At Original Content, Gail Gauthier has an excellent post about what separates YA from fiction written for adults with young protagonist. She compares two works with similar plots (blending families), one that’s YA and one that was written for adult readers. Although the waters are still murky, one difference Gauthier finds is interesting:
“The YA book has a more positive outcome than the adult short story. That is expected of books for young people. YA is expected to have a climactic epiphany of new maturity, maturity, I’m assuming, being considered a positive thing…I didn’t see anything positive there or anything that suggested that Joe [in the non-YA story] is more mature as a result of his experience, just far more troubled.”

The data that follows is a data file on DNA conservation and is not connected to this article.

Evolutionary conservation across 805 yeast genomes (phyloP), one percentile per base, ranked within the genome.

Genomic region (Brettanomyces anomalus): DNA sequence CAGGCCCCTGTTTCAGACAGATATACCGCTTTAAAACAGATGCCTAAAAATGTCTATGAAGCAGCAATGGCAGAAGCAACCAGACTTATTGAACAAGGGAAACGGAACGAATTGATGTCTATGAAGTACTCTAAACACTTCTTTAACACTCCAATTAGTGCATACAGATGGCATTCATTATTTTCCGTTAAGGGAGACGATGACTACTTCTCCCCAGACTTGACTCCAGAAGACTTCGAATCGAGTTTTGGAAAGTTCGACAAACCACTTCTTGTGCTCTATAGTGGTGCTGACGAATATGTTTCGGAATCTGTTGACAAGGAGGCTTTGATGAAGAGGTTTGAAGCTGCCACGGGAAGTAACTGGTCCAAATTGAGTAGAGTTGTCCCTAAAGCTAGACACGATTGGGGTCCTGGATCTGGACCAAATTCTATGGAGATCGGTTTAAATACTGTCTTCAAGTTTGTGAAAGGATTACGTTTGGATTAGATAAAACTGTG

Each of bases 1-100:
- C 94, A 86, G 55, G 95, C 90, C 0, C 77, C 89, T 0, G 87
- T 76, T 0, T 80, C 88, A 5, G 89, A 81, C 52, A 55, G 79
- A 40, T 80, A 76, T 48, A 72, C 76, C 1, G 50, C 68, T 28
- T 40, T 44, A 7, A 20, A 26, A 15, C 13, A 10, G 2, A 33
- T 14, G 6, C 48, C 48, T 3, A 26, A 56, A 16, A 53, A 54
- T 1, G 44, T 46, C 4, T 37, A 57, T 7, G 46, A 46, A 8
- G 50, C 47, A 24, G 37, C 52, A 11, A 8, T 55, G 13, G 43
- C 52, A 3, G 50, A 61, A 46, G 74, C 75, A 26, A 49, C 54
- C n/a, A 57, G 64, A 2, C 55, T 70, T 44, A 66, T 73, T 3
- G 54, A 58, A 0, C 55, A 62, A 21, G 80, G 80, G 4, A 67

For the most part, I think the term YA could be exchanged with Bildungsroman, so I think Gauthier’s point about the climatic epiphany of new maturity is a good one. I’d be curious to take a further look at adult literature with young adult narrators and see if they go the “coming of age” route as well or, as in Gauthier’s test, look more toward a downward spiral.
Also, I think voice ends up playing a big part. Adult lit with a teen narrator tends to have more of a distance–it could be the narrator looking back, or it could just be more of an authorial view. YA tends to stick closer with the narrator and his/her current emotional turmoil.
How do you differentiate the two?